Because the estimate of CSMI is dependent on the orientation of the neck axis, the neck axis was placed in the orientation that accounted for the minimum CSMI. CSMI is an estimate of the ability of the femoral neck to withstand bending forces and was calculated using the mass distribution of the absorption curve. (23) The CSMI estimated with DXA has been found to be highly correlated with the CSMI measured directly on cadaver specimens (r2 = 0.96). (23) The automatic identification of the weakest cross-section of the femoral neck is the central part of the hip strength analysis software, and this cross-section level is used for the subsequent calculations of section modulus (Z, cm3), cross-sectional area (CSA, cm2), and compressive stress (Cstress, N/mm2).

The section modulus is also an estimate of the ability of the femoral neck to withstand bending forces and was calculated as CSMI divided by the distance from the center of the mass to the superior neck margin. CSA, a measure of the resistance of the bone to axial forces, represents the area of mineral packed together in the defined cross-section of the femoral neck and is, in principle, proportional to BMC. Cstress represents the compressive stress on the superior surface of the femoral neck during a fall on the greater trochanter. The fall force, which is dependent on body weight and height, generates both a compressive force and a bending moment on the femoral neck. Cstress was calculated by combining the ratio of compressive force to CSA and bending moment to CSMI. (23)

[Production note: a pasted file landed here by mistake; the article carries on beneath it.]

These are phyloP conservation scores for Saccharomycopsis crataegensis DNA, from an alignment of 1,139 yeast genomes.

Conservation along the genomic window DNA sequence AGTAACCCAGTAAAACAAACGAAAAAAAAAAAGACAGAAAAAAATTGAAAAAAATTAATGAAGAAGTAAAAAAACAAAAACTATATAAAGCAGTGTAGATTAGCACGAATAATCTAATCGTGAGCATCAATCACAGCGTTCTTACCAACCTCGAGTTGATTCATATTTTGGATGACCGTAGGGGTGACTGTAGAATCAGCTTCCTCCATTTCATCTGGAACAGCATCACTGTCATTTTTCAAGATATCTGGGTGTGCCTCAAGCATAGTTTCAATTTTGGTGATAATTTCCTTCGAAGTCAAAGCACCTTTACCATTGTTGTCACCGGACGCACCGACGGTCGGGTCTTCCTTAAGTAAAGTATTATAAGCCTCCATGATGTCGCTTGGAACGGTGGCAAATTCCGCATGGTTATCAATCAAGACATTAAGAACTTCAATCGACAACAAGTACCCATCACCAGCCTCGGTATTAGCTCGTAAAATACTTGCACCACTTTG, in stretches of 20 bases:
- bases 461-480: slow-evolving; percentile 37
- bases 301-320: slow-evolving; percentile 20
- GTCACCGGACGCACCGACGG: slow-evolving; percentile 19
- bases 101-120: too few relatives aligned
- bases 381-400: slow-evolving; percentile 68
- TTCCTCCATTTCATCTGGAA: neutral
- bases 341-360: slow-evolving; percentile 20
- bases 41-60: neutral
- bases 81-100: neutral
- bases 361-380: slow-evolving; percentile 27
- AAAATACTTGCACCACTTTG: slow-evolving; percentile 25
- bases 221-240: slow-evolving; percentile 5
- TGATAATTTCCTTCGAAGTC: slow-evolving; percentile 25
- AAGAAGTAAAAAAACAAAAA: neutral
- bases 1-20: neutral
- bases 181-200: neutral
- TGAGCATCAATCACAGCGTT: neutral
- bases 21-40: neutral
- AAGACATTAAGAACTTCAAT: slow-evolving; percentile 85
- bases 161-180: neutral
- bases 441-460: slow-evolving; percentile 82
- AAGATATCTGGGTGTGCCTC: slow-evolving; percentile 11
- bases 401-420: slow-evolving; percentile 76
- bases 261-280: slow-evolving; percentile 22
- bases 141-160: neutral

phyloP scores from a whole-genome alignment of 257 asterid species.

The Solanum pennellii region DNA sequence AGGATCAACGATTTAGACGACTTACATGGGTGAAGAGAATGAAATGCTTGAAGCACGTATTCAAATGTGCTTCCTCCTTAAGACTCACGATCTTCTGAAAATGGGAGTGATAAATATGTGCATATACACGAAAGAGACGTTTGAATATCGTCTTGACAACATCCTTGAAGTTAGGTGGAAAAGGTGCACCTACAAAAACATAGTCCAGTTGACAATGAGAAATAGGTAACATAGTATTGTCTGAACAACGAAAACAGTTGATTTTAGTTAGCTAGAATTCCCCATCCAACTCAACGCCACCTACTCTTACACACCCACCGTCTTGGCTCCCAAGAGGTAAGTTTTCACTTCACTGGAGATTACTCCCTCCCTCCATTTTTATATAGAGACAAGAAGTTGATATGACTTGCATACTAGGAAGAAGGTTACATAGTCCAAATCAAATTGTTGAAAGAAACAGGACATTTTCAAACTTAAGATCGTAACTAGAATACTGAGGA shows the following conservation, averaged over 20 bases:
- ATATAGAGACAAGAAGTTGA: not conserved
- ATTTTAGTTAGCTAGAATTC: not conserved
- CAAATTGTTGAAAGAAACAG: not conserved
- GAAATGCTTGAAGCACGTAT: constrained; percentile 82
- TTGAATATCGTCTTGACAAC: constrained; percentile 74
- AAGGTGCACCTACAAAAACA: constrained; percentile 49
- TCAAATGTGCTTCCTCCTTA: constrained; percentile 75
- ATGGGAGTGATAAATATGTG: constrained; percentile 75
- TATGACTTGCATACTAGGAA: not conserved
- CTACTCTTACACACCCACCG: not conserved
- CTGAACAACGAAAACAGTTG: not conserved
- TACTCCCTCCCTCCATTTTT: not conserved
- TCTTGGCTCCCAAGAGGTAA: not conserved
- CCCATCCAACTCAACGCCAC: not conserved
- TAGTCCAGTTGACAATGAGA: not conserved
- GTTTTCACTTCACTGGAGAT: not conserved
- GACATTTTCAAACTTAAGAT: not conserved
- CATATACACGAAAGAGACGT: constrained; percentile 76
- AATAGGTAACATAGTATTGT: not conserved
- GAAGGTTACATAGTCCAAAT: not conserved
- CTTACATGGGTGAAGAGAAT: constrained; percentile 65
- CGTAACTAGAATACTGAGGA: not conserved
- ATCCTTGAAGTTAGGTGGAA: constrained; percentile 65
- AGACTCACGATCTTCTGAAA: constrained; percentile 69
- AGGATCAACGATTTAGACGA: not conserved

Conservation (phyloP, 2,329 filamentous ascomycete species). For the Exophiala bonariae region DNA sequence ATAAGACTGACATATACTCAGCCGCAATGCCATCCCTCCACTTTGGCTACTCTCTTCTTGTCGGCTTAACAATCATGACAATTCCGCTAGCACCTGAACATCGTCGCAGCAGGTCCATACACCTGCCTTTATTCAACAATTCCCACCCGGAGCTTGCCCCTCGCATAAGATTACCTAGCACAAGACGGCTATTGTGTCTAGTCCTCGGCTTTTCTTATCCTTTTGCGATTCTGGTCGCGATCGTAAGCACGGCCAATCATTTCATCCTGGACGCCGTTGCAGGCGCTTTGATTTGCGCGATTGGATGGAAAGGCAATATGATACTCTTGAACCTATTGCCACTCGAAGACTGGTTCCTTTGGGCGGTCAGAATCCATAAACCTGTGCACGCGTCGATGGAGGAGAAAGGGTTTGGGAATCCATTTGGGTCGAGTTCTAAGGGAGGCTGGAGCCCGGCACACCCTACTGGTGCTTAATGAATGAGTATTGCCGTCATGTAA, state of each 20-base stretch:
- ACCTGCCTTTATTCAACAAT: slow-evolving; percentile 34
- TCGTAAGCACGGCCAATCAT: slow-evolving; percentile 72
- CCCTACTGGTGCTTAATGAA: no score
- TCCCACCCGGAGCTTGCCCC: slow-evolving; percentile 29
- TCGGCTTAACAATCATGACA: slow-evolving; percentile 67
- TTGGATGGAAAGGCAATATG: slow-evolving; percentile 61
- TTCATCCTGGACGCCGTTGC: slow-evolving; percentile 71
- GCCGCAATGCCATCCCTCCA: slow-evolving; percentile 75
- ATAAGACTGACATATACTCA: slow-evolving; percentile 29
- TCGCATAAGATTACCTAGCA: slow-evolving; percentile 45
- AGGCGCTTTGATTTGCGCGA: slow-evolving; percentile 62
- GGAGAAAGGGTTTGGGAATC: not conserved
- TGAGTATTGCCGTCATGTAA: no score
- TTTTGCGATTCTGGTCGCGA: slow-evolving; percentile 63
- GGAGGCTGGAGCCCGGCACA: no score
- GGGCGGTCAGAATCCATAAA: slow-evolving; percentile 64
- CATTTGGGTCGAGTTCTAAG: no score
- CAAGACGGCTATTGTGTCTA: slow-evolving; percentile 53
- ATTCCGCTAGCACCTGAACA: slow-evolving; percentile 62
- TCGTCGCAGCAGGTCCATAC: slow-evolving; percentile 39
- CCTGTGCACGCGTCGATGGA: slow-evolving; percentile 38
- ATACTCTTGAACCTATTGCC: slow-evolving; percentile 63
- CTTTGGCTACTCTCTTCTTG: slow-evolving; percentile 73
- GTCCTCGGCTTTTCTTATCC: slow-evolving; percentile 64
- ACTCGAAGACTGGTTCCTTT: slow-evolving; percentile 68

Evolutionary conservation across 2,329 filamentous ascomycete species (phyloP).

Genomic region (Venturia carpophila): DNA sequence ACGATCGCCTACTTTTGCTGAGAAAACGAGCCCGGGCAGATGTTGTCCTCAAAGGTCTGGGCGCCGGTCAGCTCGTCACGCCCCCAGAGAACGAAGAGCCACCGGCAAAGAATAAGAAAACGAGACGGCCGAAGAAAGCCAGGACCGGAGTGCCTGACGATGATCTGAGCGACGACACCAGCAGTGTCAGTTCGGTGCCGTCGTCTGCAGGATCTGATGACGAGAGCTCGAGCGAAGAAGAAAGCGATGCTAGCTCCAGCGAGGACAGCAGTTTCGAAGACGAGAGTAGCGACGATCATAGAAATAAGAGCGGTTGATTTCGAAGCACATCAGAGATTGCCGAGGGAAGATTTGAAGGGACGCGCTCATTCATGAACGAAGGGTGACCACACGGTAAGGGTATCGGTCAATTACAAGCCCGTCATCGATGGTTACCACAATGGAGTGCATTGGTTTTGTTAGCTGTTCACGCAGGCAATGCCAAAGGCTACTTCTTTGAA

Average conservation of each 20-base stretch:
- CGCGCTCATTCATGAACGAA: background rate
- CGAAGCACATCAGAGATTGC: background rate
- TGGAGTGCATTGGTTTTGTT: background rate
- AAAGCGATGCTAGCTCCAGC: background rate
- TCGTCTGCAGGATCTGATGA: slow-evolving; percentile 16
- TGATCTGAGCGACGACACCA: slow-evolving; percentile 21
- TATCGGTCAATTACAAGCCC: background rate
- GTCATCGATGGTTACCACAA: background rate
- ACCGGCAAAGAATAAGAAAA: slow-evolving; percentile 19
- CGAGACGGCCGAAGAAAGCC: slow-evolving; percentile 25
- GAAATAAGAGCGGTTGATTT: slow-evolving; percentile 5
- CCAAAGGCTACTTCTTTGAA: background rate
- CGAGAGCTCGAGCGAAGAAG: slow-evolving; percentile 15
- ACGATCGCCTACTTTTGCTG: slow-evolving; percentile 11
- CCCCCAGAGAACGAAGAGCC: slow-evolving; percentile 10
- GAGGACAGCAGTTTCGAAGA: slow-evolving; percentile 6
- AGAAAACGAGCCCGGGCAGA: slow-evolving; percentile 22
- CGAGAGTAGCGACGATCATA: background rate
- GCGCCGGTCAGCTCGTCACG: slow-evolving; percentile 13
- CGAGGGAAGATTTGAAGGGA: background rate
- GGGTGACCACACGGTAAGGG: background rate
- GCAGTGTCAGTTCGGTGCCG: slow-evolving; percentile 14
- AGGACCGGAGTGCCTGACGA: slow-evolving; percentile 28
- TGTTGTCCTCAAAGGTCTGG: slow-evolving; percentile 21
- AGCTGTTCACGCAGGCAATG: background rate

The femoral neck diameter (FND, cm) is the average diameter of the femoral neck within femoral neck region of interest and is also calculated by the hip strength analysis software. The femoral neck axis length (FNAL, cm) was defined as the linear distance from the apex of the femoral head to the lateral aspect of the femur along the femoral neck axis defined in the hip strength analysis and measured using the DXA ruler option.


The reproducibility of the hip strength analysis was determined by five repeated scans in six young healthy subjects after repositioning of the subject. The SE and the CV of BMD and hip strength indices were calculated. On average, the SE of hip strength measurements was between 1.6% and 3.7% of their mean, except for the composite parameter Cstress, whose CV was 11.2% (Table 1).

Table Table 1.. Reproducibility of the Hip Strength Analysis Determined by Five Repeated Scans in Six Young Healthy Subjects After Repositioning of the Subjects*
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Statistical analysis